Free, high-quality content is a brilliant way to show potential customers that you know what you’re talking about, but don’t come on too salesy. This isn’t about telling the world to “Buy Now!”, it’s about showcasing your worth and building trust with your target audience. Think about the value you can offer them—how can you start solving their problems before they’ve spent a cent?
Content should be authentic, compelling and easily shareable. Some examples are:
Whatever you’re putting out there, don’t forget to include a call to action with your freebies—such as signing up to your newsletter, or inviting your audience to upgrade to a paid model or purchase products and services in the future.
Social media is where small businesses are concentrating much of their marketing energy (and budgets) and with good reason—it provides a direct line to your audience. It’s also a nifty way to build awareness around your brand and entice potential customers to convert.
When choosing which platforms to make your presence known, think about where your customer is. Are they on Facebook, Instagram, Twitter, WhatsApp…? How are they engaging with social media? And importantly, what time of day are they on there? Sundays at 5pm tend to be a sweet spot.
While we’re scrolling, don’t discount Pinterest as a bride-to-be-only zone. This is where many small businesses get most of their website traffic, and Pinterest users reportedly have higher purchase intent than those on all other social media sites.
Once you’ve selected and set up your social platforms, be social. Engage with like-minded businesses, kick off conversations, listen to what your audience is saying and always respond to questions and comments.
When it comes to what you post, get clear on your tone, clean up your feeds (stick to a color palette, for starters) and create a posting schedule. See how often your competitors are popping up to gauge how much you want to be posting, but also be realistic—it’s better to consistently post two to three times a week than start strong and then disappear.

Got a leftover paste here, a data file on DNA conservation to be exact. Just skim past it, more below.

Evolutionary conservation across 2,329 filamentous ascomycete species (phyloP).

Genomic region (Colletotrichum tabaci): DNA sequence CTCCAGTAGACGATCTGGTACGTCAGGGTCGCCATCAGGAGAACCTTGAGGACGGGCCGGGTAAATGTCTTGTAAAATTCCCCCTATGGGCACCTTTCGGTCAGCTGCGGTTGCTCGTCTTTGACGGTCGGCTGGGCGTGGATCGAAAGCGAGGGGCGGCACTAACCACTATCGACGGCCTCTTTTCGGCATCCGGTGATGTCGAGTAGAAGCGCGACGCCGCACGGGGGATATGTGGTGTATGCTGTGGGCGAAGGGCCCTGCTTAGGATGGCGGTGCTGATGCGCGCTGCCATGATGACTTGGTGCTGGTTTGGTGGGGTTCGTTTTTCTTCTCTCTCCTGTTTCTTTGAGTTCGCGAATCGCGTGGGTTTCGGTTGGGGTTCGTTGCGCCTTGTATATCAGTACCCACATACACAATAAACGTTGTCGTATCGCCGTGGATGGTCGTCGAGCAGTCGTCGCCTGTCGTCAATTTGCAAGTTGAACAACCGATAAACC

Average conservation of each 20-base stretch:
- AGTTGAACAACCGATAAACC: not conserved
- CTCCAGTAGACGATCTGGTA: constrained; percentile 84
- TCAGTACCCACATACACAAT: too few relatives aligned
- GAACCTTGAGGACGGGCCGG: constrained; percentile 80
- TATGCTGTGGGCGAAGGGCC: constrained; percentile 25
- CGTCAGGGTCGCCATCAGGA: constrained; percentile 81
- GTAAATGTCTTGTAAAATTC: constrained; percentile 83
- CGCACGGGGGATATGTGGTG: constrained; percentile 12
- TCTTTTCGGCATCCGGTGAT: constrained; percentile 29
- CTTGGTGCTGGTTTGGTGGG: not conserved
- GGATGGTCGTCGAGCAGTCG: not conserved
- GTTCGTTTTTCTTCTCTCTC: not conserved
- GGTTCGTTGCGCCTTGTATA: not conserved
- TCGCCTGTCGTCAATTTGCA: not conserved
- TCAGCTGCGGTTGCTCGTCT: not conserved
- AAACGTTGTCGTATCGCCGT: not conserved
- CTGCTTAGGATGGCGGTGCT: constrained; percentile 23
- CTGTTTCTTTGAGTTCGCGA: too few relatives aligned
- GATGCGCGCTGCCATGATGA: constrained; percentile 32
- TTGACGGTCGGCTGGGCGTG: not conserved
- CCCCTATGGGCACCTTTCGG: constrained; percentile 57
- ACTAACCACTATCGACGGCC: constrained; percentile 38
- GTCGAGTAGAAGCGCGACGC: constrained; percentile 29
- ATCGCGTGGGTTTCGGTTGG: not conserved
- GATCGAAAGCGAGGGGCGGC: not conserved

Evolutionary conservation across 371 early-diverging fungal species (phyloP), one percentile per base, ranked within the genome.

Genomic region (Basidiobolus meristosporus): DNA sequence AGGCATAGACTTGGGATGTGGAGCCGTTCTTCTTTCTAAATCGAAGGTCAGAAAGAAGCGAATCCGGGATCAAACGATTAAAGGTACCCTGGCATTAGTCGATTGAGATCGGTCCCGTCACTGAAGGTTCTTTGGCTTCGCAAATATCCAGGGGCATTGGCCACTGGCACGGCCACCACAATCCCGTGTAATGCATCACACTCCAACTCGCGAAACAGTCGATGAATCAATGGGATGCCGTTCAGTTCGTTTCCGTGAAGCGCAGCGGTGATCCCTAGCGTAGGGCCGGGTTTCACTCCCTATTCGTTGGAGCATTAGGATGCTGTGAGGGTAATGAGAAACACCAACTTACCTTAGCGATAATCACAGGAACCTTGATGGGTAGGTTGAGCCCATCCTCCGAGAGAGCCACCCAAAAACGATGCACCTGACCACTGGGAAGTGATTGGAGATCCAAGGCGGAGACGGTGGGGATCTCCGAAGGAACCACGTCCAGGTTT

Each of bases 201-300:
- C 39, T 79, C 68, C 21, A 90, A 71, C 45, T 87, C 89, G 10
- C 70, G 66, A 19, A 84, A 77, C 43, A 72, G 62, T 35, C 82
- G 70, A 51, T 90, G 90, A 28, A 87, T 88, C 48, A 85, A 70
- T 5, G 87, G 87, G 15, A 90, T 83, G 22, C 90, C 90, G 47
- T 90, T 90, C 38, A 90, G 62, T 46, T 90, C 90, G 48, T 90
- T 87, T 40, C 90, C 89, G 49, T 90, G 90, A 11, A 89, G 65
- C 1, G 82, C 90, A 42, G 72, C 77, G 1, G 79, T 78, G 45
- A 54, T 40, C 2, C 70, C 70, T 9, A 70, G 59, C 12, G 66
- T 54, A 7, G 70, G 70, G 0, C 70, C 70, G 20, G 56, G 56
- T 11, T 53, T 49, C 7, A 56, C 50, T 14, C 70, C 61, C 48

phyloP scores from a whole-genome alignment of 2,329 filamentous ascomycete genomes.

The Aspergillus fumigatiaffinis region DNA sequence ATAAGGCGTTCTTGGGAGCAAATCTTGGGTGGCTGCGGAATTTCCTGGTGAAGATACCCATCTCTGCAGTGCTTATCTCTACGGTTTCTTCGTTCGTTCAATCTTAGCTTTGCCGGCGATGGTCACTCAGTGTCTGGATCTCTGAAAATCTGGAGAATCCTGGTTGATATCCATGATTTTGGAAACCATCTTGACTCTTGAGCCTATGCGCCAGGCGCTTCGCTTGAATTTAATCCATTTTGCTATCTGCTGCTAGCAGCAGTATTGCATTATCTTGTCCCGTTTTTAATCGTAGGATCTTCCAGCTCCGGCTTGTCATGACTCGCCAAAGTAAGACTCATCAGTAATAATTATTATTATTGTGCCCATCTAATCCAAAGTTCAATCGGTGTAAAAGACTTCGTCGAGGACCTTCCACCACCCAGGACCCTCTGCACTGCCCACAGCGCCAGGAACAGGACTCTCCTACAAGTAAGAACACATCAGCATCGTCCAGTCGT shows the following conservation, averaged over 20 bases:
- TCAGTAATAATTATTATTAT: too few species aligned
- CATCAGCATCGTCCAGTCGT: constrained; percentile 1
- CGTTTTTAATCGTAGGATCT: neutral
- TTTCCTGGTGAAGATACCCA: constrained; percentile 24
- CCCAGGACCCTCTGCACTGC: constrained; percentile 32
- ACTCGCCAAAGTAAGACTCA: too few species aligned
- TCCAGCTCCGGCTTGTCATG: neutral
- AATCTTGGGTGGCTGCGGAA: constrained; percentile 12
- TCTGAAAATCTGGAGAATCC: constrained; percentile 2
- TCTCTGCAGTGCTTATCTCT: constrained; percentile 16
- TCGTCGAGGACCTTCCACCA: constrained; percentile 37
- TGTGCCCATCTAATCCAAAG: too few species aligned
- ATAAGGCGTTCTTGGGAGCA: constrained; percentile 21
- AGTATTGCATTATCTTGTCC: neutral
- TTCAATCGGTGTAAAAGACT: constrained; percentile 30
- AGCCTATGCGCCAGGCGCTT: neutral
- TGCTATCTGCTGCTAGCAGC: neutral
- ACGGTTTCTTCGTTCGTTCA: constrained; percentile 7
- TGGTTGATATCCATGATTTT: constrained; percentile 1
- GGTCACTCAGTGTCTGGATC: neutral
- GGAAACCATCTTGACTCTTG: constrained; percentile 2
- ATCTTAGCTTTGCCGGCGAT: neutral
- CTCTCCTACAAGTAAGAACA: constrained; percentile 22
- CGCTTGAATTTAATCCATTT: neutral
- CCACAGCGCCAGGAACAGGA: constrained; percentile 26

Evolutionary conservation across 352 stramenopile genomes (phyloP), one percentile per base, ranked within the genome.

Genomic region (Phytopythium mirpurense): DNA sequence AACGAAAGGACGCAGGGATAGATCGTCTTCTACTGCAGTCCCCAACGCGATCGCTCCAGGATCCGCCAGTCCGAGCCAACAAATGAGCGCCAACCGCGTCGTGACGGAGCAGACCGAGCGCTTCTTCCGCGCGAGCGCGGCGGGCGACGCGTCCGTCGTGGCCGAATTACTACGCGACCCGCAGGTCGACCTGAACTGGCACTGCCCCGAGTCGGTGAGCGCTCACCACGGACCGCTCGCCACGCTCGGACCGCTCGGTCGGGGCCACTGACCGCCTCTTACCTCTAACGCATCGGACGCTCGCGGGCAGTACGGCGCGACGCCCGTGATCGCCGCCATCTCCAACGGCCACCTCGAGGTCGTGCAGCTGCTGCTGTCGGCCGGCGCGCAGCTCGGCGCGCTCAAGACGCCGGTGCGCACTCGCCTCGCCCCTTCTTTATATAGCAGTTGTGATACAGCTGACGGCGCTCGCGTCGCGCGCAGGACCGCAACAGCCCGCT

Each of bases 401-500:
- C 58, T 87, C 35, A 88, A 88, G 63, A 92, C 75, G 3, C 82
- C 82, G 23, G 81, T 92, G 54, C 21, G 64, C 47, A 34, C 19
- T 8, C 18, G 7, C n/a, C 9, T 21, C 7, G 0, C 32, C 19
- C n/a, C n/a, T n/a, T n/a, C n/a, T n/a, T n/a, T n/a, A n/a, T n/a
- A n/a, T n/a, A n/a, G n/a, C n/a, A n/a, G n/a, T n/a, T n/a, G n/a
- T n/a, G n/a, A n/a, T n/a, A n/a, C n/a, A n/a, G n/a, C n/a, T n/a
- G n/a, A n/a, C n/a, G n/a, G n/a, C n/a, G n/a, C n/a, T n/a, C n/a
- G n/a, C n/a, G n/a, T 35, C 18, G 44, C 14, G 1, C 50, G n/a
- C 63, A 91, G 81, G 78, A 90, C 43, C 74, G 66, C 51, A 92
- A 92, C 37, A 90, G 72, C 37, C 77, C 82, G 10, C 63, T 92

Design tip: A failsafe way to keep your headers, icons and posts on-brand is by creating them with Canva templates, which cater to everything from targeted Facebook ads and Instragram Featured Stories icons to graphics that can dovetail your video content.
Customize a template like the Blue and Orange Geometric Shapes Simple Job Post / Vacancy / Announcement Instagram Post or the Sunflower Photo Spring Promotional Instagram Post and quickly resize your design to roll it out across your social platforms.
Essentially, email marketing is about building a database of your existing and potential customers. You can gather these from a sign-up function on your website, at networking events or through good old-fashioned word of mouth. Sure, email marketing might sound like an old strategy, but more of us have email accounts than social media accounts, making it one of the most effective ways to market your small business.
Unlike social media platforms—which we don’t actually own, and are known to abruptly change their rules—a customer database is yours to keep. And if that doesn’t have you convinced, research shows we spend 28% of our workday in our inboxes (that’s your captive audience, right there) and 66% of consumers say they’ve made a purchase as the result of a marketing email, compared to 20% from a Facebook ad and 6% from Twitter.
Email marketing can come in many, inbox-gracing forms:
Design tip: Use a Canva flyer or email header template to create click-worthy emails that catch your customers’ attention and keep it. Once you’ve customized a template you can easily update and change content for each campaign, and Canva designs can also be embedded into online marketing platforms, such as Mailchimp.
Keep this sleek small business marketing infographic on hand, or share it with your colleagues.